Group of Twenty IMF Note — G-20 Leaders' Summit

G-20 Surveillance Note

November 21-22, 2020

The Following executive summary is from a note by the Staff of the IMF prepared for the November 21-22 G-20 Leaders' Summit, Virtual Meeting, Riyadh Summit.
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Executive Summary

While global economic activity has picked up since June, there are signs that the recovery may be losing momentum, and the crisis is likely to leave deep, unequal scars. The virus has killed more than a million people and left tens of millions unemployed, especially among low-skilled workers, women, and youth. With infection rates still high in many parts of the world, social distancing continues to hold back momentum in the service sector. Global GDP is now projected to contract 4.4 percent in 2020 and stage an uneven and partial recovery next year. Moreover, persistent under-employment and school closures are likely to harm human capital; and excess bankruptcies may erode know-how and productivity. The surge in debt will add to challenges down the road. Alongside, uncertainty and risks are exceptionally high.

Policies should be focused on ending the crisis quickly and supporting a strong recovery.

  • End the health crisis. The fastest end to the global crisis lies in multilateral collaboration on the development, production, and distribution of therapies and vaccines, which would lower supply risks and costs for all. Until effective vaccines are widely available, continued social distancing, contact tracing, and use of masks are essential to control the spread of the virus and will allow economic normalization to take place earlier.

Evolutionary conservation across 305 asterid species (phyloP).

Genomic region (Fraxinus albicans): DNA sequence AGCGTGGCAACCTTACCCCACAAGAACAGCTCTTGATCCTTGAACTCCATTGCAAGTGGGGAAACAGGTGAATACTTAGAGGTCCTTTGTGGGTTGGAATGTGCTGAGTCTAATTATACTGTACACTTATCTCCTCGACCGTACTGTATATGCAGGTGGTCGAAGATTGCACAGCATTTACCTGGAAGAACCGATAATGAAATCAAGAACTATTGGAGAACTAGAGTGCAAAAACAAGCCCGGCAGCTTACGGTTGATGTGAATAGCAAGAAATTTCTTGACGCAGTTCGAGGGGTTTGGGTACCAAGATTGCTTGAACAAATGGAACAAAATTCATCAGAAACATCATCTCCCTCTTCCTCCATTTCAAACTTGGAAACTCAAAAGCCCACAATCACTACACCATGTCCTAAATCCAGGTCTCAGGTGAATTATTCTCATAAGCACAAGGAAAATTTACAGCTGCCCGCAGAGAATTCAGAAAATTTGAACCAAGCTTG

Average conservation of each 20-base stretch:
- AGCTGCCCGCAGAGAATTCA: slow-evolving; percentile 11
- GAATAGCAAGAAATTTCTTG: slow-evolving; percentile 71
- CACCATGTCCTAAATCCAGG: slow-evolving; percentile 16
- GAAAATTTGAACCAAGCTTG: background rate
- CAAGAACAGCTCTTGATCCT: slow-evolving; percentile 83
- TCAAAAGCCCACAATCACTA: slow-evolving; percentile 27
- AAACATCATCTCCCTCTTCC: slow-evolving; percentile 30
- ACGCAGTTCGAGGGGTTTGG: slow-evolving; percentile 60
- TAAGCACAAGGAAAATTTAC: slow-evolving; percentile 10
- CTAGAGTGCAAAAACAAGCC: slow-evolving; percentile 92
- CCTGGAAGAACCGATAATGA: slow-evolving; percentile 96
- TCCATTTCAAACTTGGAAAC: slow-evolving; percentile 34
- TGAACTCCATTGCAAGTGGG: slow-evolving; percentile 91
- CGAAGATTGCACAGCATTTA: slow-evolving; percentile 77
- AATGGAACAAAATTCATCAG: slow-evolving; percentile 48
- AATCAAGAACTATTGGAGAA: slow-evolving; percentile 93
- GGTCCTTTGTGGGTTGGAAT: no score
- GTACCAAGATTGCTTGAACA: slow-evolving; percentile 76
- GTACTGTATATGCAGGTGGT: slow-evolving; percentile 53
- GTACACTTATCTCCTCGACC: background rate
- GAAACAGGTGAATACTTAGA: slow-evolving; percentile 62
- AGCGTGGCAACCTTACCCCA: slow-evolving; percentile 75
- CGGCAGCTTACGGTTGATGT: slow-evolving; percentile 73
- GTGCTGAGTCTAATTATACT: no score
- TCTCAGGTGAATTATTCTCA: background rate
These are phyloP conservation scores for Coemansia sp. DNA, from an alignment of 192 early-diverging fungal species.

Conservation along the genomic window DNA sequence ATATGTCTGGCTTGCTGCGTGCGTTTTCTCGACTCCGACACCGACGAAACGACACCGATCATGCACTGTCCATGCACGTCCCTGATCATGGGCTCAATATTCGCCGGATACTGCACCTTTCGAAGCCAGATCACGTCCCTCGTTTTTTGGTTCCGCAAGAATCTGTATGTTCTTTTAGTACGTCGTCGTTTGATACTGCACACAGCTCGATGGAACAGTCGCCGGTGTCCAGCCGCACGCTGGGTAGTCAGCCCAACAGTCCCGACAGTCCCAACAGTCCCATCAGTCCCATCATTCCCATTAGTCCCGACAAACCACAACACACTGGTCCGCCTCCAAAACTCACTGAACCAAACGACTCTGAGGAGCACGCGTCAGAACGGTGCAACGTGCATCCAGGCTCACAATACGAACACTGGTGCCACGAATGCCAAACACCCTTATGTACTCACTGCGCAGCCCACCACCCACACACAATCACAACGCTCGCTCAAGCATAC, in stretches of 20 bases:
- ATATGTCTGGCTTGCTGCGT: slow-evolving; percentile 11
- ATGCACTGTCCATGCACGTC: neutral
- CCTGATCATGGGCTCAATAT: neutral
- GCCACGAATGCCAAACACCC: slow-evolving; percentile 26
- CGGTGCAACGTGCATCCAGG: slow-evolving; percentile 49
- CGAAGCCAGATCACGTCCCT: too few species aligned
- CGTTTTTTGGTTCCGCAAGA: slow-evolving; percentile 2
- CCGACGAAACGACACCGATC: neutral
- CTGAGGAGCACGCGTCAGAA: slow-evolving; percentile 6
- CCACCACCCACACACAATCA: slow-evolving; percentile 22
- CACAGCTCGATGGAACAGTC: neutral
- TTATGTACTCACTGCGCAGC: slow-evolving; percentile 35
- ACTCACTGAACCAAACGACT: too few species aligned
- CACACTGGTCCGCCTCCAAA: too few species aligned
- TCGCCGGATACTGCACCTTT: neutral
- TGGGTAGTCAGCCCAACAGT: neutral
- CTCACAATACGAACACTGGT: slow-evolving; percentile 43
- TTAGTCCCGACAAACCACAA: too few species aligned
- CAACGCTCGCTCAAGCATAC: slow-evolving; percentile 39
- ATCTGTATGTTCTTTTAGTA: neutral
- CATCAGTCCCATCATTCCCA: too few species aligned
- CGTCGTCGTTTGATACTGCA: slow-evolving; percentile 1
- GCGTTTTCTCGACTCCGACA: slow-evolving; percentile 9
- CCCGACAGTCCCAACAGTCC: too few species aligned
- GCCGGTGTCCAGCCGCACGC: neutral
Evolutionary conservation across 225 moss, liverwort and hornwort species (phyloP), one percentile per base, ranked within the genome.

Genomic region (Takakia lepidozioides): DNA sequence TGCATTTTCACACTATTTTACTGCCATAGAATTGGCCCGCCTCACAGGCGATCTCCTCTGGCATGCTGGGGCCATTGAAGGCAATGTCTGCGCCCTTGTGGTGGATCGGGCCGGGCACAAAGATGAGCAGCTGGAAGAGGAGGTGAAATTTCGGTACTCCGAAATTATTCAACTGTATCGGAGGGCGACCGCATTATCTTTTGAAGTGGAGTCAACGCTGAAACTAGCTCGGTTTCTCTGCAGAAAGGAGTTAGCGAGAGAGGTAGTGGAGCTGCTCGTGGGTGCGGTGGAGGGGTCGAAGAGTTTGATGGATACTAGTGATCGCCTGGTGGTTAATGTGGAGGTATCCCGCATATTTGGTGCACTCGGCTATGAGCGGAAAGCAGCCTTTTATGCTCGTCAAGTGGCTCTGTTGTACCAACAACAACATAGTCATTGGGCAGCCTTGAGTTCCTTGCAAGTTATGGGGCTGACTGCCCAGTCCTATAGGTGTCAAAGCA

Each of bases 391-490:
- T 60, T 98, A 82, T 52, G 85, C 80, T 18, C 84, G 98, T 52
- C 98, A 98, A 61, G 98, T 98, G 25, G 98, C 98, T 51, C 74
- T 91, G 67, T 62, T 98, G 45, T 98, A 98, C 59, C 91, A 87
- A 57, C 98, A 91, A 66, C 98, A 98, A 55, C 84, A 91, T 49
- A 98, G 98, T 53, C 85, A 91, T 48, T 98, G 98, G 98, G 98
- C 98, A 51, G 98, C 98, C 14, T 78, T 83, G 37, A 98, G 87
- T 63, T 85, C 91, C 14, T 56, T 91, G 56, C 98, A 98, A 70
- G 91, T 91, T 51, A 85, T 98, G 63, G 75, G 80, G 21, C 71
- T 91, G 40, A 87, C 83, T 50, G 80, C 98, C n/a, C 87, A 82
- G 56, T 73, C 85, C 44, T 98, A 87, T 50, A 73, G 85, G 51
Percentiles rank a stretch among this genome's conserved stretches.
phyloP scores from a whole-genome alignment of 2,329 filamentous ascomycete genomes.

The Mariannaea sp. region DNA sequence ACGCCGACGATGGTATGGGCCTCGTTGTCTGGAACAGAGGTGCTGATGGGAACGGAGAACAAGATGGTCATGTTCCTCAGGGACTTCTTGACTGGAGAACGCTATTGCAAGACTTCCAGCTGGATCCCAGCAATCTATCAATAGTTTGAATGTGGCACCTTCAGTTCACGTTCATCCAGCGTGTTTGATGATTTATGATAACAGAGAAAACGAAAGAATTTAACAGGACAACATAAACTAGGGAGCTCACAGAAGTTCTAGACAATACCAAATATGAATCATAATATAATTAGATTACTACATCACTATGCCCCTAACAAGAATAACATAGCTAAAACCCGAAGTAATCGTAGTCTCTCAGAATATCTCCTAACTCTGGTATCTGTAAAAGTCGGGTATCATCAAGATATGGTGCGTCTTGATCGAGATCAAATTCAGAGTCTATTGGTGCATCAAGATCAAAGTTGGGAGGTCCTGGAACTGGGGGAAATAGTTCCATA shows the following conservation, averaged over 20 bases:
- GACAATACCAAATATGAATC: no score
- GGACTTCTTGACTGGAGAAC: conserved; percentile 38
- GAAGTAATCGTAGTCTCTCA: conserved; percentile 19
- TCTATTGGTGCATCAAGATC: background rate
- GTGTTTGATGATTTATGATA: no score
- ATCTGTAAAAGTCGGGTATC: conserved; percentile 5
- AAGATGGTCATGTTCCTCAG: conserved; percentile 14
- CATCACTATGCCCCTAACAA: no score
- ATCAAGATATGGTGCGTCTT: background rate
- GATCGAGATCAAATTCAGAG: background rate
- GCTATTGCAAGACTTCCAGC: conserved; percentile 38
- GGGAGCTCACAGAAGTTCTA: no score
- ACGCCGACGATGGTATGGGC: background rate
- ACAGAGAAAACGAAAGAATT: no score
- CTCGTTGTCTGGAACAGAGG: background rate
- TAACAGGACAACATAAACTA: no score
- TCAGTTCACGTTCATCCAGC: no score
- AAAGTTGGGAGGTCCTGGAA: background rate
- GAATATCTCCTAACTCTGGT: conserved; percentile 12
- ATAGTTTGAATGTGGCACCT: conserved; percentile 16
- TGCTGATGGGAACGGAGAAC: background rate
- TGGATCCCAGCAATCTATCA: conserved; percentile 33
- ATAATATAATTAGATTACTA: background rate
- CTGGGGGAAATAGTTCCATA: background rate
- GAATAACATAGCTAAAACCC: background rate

• Bridge the economy through the crisis and minimize scarring. Extensive policy support has averted much worse outcomes and will need to be maintained until the crisis is behind us. In some economies, additional fiscal support beyond what has already been announced is warranted. Where fiscal space is insufficient, reallocations within the budget envelope may be necessary. As the impact of the crisis is better understood, focus will gradually need to shift toward (i) retraining and reskilling the jobless to facilitate employment in expanding sectors and (ii) supporting viable or strategic firms to minimize unnecessary bankruptcies. Monetary and financial sector policies should remain accommodative while maintaining
  • Bolster medium-term growth and build resilience. With large-scale public and private investment needs to rebuild from this crisis, now is an opportune time to address long-standing challenges. Enhancing access to opportunities, including through digitalization, can broaden inclusion and help lift the global growth potential. Mitigation of climate change, which requires zero net carbon emissions by 2050, can be done in a way that bolsters recovery and creates jobs.

Multilateral action is needed to end the crisis for everyone. A reduction in trade restrictions and an easing of broader trade tensions would help support the recovery. Efforts are also needed to strengthen the international financial safety net to ensure support is available for countries in need during this crisis and to reform the system of international taxation. Amid unprecedented debt levels, it is essential to make operational the common framework for debt resolution for economies with unsustainable sovereign debt.

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